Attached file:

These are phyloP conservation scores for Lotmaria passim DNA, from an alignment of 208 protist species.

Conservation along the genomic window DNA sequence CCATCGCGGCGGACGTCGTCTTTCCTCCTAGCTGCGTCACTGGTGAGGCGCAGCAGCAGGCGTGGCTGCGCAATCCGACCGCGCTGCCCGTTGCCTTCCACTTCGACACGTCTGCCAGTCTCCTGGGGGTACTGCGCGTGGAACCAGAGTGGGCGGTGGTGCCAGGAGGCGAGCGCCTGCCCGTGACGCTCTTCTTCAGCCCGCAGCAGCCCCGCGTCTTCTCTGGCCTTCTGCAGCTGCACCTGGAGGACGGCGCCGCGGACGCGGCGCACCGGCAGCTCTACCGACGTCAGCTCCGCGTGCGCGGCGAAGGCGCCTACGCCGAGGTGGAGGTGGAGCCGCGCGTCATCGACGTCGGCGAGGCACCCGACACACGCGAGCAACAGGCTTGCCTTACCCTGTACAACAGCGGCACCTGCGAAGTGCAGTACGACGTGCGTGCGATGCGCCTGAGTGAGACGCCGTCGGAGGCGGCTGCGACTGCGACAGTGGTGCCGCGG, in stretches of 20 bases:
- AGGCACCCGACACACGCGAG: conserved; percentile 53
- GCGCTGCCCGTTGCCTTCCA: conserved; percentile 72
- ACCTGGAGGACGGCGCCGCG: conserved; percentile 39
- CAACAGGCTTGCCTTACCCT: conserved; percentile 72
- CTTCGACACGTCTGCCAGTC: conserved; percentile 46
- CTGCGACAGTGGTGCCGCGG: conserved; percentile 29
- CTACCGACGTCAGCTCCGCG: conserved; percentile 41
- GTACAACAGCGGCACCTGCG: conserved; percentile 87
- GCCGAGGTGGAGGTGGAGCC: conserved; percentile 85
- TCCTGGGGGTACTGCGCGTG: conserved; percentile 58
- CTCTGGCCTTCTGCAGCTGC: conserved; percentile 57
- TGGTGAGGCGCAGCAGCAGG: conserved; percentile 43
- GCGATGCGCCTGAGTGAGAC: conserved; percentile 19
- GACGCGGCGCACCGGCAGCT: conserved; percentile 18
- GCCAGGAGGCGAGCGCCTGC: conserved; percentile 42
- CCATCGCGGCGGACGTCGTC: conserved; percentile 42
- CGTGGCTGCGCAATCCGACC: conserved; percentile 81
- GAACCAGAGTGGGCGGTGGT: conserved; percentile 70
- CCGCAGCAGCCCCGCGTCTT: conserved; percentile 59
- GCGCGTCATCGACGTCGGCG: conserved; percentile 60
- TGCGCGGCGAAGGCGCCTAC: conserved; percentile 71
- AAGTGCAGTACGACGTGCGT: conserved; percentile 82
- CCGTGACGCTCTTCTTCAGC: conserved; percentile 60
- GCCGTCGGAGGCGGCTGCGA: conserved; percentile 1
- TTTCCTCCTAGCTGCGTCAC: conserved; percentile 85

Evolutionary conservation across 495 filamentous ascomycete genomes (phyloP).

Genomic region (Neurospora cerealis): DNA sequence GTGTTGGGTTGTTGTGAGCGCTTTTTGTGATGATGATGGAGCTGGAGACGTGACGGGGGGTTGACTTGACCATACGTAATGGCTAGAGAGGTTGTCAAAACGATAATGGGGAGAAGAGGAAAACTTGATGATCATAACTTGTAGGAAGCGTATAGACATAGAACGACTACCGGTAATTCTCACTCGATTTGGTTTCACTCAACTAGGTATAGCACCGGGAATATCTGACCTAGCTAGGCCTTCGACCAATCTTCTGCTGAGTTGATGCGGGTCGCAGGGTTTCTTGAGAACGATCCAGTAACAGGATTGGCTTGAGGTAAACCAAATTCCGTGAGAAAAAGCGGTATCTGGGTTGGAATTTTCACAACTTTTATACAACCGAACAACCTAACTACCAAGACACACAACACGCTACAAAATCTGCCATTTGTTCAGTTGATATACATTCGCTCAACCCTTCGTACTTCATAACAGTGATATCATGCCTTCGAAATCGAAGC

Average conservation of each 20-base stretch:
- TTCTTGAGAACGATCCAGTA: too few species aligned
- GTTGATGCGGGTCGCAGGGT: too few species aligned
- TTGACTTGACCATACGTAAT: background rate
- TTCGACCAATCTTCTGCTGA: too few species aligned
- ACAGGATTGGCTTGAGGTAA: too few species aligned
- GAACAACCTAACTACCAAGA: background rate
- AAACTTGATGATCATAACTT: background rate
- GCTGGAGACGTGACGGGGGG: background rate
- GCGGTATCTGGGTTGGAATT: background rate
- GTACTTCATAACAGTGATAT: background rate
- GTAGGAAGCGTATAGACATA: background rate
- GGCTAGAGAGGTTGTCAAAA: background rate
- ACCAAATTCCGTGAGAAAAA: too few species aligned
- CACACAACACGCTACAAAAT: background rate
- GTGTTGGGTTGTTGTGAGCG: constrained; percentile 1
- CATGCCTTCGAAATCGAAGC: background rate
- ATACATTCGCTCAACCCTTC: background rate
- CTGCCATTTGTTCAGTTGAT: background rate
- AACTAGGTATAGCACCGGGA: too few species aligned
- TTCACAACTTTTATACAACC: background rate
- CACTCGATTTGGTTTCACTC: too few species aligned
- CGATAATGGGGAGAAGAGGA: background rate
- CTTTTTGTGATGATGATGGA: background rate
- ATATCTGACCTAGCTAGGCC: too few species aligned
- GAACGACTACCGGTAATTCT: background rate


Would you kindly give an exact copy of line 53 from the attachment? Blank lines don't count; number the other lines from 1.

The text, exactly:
- CTTTTTGTGATGATGATGGA: background rate